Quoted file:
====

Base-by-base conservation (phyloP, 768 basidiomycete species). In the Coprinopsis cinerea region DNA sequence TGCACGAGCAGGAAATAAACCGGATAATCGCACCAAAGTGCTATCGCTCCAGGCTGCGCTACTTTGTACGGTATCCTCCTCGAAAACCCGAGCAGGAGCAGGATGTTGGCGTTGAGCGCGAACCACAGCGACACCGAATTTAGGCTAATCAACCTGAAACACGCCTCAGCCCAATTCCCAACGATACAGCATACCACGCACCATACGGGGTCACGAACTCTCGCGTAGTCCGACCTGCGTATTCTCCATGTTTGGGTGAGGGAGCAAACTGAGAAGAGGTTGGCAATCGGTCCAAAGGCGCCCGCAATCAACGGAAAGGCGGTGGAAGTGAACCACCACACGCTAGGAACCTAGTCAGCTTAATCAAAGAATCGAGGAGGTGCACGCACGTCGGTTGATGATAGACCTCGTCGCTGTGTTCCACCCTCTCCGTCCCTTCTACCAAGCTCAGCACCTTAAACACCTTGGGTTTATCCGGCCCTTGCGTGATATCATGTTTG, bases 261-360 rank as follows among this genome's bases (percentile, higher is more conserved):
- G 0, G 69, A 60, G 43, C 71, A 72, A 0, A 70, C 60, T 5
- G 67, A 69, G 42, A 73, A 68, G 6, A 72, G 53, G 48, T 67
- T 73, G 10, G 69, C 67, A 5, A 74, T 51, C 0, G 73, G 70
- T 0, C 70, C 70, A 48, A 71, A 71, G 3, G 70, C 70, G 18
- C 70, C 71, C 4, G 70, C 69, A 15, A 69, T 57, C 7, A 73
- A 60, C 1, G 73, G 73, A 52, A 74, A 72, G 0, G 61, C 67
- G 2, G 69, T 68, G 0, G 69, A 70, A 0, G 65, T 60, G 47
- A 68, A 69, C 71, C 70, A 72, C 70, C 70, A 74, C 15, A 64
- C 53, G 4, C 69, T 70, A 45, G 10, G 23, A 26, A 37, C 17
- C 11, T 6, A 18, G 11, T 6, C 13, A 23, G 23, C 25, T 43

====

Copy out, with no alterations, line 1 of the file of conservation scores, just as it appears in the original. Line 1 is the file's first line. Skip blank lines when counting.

Base-by-base conservation (phyloP, 768 basidiomycete species). In the Coprinopsis cinerea region DNA sequence TGCACGAGCAGGAAATAAACCGGATAATCGCACCAAAGTGCTATCGCTCCAGGCTGCGCTACTTTGTACGGTATCCTCCTCGAAAACCCGAGCAGGAGCAGGATGTTGGCGTTGAGCGCGAACCACAGCGACACCGAATTTAGGCTAATCAACCTGAAACACGCCTCAGCCCAATTCCCAACGATACAGCATACCACGCACCATACGGGGTCACGAACTCTCGCGTAGTCCGACCTGCGTATTCTCCATGTTTGGGTGAGGGAGCAAACTGAGAAGAGGTTGGCAATCGGTCCAAAGGCGCCCGCAATCAACGGAAAGGCGGTGGAAGTGAACCACCACACGCTAGGAACCTAGTCAGCTTAATCAAAGAATCGAGGAGGTGCACGCACGTCGGTTGATGATAGACCTCGTCGCTGTGTTCCACCCTCTCCGTCCCTTCTACCAAGCTCAGCACCTTAAACACCTTGGGTTTATCCGGCCCTTGCGTGATATCATGTTTG, bases 261-360 rank as follows among this genome's bases (percentile, higher is more conserved):